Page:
The distribution is an Ubuntu server running the 2.6.35-30 Linux kernel.
I would like to have a directory that sits completely in memory. Is this possible without root privileges?
Linux provides a tmpfs device which any user can use,
Simply create a directory in
This is a RAM backed device, so what's there is in memory by default. You can create any directories you need inside
Naturally, files placed here will not survive a reboot, and if your machine starts swapping,
The Solaris parallel to
OpenBSD has the capability to use a memory based mount as well, but does not have one available by default. The mount_mfs command is availabe to the super user.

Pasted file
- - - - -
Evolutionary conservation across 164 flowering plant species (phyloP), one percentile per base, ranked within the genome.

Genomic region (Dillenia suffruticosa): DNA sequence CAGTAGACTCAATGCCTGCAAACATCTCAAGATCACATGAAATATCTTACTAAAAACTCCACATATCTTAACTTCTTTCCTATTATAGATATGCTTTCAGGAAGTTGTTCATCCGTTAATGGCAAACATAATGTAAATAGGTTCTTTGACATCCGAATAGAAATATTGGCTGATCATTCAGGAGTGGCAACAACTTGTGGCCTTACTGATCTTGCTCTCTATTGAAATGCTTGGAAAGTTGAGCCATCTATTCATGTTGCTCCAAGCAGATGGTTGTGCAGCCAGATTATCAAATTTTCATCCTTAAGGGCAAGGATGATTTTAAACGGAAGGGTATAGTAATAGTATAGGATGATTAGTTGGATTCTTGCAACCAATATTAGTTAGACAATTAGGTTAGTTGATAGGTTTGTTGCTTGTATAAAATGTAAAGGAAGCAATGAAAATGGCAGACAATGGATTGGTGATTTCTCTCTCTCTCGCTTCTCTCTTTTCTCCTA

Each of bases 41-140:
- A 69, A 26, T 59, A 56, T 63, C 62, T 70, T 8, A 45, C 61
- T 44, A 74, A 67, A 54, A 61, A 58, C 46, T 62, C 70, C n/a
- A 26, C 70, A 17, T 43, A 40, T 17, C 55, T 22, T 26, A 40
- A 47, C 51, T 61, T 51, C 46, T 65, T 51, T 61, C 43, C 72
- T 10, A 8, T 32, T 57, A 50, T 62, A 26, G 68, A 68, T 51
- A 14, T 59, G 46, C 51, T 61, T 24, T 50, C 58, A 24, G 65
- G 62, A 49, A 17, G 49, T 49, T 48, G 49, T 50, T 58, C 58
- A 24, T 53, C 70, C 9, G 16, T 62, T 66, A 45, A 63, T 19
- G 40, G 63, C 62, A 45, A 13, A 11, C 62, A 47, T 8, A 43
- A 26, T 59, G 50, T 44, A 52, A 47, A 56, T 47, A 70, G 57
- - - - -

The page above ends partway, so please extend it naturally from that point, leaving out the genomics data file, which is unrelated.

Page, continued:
I'm not sure about other *BSDs.
In general, no, filesystems can only be mounted by root. If you allow a user to place filesystems arbitrarily, that's essentially giving them root. (Easy way: mount one over /etc, put your own passwd and shadow there, su with the new root password you just created, unmount)
If you want a tmpfs at a particular location, you could add it to
If users need arbitrary tmpfs's, then you have a couple options:
Your system may have one already available; recent Linux systems based on Glibc always have a tmpfs mounted on
If your system doesn't have one or it's too small, then a filesystem not mounted by root pretty much means FUSE. On Ubuntu, you need to be in the